'Australia's LNG sector has been plagued by high labour costs and will face competition from producers such as Qatargas and Cheniere'—Heintz, Wideangle LNG
To manage marketing risk, Australian producers must look at developing their own trading arms or partner with traders or portfolio players, as Woodside recently did with RWE. "They will have to carefully price their spot LNG, maybe not on a pure netback value, but more on a marketing basis," Heintz says.
The continued expansion of supply into an oversupplied market by low-cost producers, especially Qatar and Russia, and the resurgence of the US shale industry create substantial competiton for Australian LNG in Asia.
While Australia is at a geographical distance from Atlantic markets, the mistake would be not to follow them, says Heintz: "Keeping an eye on European LNG and gas prices is vital to understand the dynamics of global LNG and take action before it's too late. Even if Australia will remain de facto a Pacific player, it has to consider the bigger picture at all times".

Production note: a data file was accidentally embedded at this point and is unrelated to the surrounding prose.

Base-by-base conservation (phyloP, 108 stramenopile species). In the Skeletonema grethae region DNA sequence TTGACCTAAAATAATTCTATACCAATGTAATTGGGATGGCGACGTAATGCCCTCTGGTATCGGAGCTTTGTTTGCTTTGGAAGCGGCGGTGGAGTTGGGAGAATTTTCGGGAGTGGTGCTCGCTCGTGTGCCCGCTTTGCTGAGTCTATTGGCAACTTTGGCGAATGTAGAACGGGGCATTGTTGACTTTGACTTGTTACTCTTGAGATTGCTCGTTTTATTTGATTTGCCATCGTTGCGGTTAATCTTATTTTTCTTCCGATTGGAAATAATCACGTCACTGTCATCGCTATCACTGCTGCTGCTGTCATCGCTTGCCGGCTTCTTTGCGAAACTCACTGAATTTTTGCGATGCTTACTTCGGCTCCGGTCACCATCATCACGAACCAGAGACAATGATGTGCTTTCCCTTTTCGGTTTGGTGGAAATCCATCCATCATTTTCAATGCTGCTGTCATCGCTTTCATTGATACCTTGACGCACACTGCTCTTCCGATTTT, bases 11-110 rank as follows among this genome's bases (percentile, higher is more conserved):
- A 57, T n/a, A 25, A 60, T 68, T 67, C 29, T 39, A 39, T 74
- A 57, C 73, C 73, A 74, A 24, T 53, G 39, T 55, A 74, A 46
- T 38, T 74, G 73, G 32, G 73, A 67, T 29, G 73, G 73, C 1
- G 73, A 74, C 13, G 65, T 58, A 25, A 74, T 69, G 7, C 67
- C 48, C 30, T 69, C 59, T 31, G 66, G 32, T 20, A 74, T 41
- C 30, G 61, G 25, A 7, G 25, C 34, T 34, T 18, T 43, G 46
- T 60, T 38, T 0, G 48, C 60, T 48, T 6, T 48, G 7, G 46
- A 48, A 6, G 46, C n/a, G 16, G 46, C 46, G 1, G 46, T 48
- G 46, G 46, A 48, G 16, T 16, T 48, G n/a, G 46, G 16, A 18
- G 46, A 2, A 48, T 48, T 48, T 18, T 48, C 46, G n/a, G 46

What happens in the US should be of particular focus for Australian LNG exporters, says Bruce Robertson at the Institute for Energy Economics and Financial Analysis. "With higher prices the US is seeing a resurgence of activity. Exports will become a focus, placing further pressure on global gas prices," Robertson notes. He adds that "the result of more supply and more ways of buying LNG means the power balance between suppliers and customers has now fundamentally shifted in favour of LNG customers".
A supply surplus and availability of new ways of sourcing LNG are putting pressure on the use of oil indexation in LNG contracts. This is a historical anachronism based on the need to produce power in the days when electricity was generated from oil. "Contracts will increasingly be linked to gas markets, not to oil. This will place further pressure on long-term contract prices," says Robertson.